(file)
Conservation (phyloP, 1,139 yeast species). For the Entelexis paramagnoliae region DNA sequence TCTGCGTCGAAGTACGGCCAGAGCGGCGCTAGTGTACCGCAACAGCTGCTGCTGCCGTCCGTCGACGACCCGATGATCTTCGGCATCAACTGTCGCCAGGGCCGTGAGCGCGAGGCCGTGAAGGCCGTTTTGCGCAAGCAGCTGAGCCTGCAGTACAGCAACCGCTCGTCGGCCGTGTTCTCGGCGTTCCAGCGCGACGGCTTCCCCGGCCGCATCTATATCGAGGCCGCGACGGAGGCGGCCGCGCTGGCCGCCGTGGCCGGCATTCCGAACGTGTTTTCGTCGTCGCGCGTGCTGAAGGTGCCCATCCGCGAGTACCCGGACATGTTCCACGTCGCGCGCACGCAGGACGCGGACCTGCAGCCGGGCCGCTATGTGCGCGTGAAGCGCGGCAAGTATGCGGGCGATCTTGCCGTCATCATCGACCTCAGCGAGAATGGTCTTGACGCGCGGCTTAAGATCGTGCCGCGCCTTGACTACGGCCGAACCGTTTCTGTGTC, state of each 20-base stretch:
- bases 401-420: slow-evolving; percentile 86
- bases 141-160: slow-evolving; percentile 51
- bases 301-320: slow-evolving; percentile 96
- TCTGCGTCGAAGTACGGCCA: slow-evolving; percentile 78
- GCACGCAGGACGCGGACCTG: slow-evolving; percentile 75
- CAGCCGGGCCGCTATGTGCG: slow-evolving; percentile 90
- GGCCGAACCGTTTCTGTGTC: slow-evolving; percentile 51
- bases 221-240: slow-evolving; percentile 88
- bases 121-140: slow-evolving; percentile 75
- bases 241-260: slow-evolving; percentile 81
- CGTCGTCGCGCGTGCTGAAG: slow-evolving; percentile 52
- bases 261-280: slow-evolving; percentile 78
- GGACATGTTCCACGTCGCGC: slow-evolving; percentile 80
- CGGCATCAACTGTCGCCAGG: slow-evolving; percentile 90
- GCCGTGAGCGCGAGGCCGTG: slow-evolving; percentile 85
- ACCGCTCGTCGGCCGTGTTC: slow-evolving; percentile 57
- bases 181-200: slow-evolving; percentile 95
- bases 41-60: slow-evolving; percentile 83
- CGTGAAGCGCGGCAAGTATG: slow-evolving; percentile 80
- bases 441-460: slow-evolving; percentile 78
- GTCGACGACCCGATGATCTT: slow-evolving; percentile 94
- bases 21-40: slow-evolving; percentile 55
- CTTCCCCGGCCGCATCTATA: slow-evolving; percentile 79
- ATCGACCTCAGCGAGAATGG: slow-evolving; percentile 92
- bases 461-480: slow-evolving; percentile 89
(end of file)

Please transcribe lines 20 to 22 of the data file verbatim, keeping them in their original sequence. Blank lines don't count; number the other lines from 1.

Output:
- CGTGAAGCGCGGCAAGTATG: slow-evolving; percentile 80
- bases 441-460: slow-evolving; percentile 78
- GTCGACGACCCGATGATCTT: slow-evolving; percentile 94